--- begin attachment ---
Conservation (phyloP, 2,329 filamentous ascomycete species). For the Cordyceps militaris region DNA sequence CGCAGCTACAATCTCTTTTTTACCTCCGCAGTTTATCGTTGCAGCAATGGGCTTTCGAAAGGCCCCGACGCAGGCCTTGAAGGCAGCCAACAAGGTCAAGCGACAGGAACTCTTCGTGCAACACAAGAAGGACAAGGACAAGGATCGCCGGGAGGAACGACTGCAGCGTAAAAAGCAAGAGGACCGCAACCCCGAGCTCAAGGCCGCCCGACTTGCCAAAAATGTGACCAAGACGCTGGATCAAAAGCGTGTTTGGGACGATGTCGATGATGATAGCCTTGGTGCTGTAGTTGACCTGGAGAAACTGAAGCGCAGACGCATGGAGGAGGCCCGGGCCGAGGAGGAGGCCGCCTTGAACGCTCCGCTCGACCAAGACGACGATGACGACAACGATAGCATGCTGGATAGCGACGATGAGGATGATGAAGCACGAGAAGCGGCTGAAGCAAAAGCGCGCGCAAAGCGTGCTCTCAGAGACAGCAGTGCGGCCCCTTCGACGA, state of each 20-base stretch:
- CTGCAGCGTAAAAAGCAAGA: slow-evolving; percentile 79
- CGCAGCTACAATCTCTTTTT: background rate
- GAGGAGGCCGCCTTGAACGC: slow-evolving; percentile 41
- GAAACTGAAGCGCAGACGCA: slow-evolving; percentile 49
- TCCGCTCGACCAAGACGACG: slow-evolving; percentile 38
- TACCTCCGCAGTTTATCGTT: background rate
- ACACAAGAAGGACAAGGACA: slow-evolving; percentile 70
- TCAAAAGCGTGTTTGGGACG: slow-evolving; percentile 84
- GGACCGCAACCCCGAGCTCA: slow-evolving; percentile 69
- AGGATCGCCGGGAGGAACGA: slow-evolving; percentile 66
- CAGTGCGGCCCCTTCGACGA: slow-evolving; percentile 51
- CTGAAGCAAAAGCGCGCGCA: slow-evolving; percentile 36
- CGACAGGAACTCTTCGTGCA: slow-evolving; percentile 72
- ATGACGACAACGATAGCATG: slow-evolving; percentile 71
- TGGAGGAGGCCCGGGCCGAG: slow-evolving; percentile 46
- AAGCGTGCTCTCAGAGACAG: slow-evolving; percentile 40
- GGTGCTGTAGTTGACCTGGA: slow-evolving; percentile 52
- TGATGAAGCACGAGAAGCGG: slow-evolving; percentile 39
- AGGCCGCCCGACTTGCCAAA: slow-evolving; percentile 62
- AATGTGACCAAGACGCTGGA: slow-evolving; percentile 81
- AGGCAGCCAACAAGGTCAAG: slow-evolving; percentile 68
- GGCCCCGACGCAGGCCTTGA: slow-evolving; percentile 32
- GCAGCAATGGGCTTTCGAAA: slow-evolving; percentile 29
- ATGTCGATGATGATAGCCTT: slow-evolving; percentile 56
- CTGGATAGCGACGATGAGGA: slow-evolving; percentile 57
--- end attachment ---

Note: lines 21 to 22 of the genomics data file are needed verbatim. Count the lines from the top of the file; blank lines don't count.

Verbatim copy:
- AATGTGACCAAGACGCTGGA: slow-evolving; percentile 81
- AGGCAGCCAACAAGGTCAAG: slow-evolving; percentile 68